And yes, I know I shouldn't be foam rolling my lower back but I just wanted to see if I could better pinpoint the pain. It was very interesting to find this one spot can recreate the numbing pain in my left butt and also sciatica-like pain to shoot down my left leg. I'm curious if my MRI over my lower back would show this.

    And for my update, I had an antalgic lean again after work yesterday. I actually tried something new and stood up all day (except for a 1 hour meeting and my normal 30-min driving commute from- and to- home). I actually felt like I was in worst pain than ever before so I finally went to the ER to get it checked. I showed them my crooked body and they just concluded it was muscle spasms. They injected something into my arm to relax my muscles and prescribed me more medications--anti-inflammatories, muscle relaxers, pain meds. I actually asked for a MRI there but they said they wouldn't give it to me and that it was only for extreme emergencies. Unfortunately, I still need to wait until next week for my MRI. Again, I'm working from home in bed today but it's the only way I feel minimal pain. I plan to still continue doing my stretches and light exercises now as I can't feel much pain doing it now versus after a long workday.
  • alohaaaloha Posts: 9
    edited 02/01/2016 - 9:49 PM
    I spent a great deal researching this past weekend, and I have actually ruled out SI joint dysfunction. My personal self-diagnosis is a herniated disc in the L4-L5 or L5-S1 vertebra, but I am still waiting for my MRI to confirm this. A herniated disc that is compressing my nerve would explain the numbing pain I am feeling in my left buttock when I bend forward, and I have also read that a compressed nerve could cause muscle spasms as it is the body's reaction to stop further pain. It would also explain the antalgic lean I was experiencing, which is my body's way of compensating and pulling me away from the pain (where my nerve is being compressed). Again, this is a personal self-diagnosis and I am not a doctor.

    There is definitely a point when bending forward where I get "stuck" due to the pain in my left buttock, and I've realized my hips are likely in that same position when sitting. I think sitting is essentially me being in that "stuck" position for a long time, and the pain is causing muscle spasms. Maybe my herniated disc is leaking fluids in this position, causing it to compress my nerve. Again, just a theory.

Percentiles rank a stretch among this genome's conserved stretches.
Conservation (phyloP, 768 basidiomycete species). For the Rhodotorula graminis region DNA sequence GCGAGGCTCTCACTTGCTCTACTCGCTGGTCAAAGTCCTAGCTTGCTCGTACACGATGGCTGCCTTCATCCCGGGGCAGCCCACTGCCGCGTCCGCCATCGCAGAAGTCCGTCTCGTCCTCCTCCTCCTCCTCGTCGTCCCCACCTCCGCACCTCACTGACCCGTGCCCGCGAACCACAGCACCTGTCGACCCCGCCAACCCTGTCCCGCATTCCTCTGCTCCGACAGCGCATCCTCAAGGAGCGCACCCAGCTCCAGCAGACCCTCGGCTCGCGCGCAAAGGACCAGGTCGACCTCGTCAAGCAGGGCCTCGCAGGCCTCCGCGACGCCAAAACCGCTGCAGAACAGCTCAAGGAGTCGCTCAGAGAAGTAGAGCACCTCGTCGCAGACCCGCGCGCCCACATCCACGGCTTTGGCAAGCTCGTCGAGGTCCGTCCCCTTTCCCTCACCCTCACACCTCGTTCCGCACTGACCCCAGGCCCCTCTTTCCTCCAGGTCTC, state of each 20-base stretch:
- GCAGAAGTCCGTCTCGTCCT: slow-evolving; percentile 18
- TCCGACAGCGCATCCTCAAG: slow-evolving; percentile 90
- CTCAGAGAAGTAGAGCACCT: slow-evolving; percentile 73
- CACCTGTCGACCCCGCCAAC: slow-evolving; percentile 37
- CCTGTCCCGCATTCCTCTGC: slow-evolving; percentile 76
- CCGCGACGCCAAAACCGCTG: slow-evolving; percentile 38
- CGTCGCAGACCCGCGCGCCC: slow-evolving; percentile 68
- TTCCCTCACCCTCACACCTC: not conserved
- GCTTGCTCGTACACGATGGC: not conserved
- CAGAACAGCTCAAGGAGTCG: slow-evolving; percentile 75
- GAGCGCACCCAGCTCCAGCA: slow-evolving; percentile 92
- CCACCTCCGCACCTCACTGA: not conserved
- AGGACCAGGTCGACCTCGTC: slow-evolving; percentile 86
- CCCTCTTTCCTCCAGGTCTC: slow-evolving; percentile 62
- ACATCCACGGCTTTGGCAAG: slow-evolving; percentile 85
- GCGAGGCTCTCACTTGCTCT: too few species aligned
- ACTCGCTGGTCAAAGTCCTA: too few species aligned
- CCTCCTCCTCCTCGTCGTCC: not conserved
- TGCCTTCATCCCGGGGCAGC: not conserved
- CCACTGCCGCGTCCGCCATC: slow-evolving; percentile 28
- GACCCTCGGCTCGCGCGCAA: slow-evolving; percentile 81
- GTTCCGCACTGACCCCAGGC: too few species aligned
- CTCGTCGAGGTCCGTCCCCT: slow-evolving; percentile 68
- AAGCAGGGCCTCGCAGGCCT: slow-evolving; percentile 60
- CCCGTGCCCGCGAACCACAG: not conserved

I went to a dinner for 3 hours this past Saturday and had some pretty sharp pain when standing. At this point, this is not surprising as I've learned sitting long hours = more pain when I stand up. One observation I noticed though was when bending forward, while very painful in my left buttock, actually gave more relief than bending backwards when standing immediately after sitting for a long time. Bending backwards just created a sharper pain but only after sitting. On a normal day of laying in bed, I can bend backwards without too much pain.

    Another random observation I noticed when doing my daily stretches was particularly in Child's Pose. When I take a deep breath and inhale during Child's Pose, I can create a ton of pain in my left buttock/left lower back area. The pain increases if I inhale deeper.

    Aside from that, I have continued my daily stretches which primarily consist of stretching my hip flexors, hamstrings, and piriformis. I've noticed that I am definitely more flexible now that I have been doing these everyday for 2 weeks. On some days, I am able to touch my toes with relatively little pain in my left buttock (but always with pain), but some days it just really hurts. Still unsure why, but I assume it has to do with some inflammation. But at this point, I figure flexibility and mobility can't hurt so I just keep trying. [edit]
    Additionally, I have also been doing my daily body squats (10-20 reps, 2-3x a day), standing lunges (10 reps each leg, 1-2x a day), bridges/butt lifts (10 reps, 3-5x a day), and press-ups (10 reps, 2-3x a day) I can feel my bridges getting stronger as I can lift my entire butt with each leg and the other leg extended out (about 10 reps).

    Walking on two occasions has made my pain almost completely go away, where I could touch my toes with not too much pain after my walk. When I am able to do this, I actually try to incorporate crunches and leg lifts to work on my core abs. I generally am unable to do crunches due to the pain I feel in my left buttock.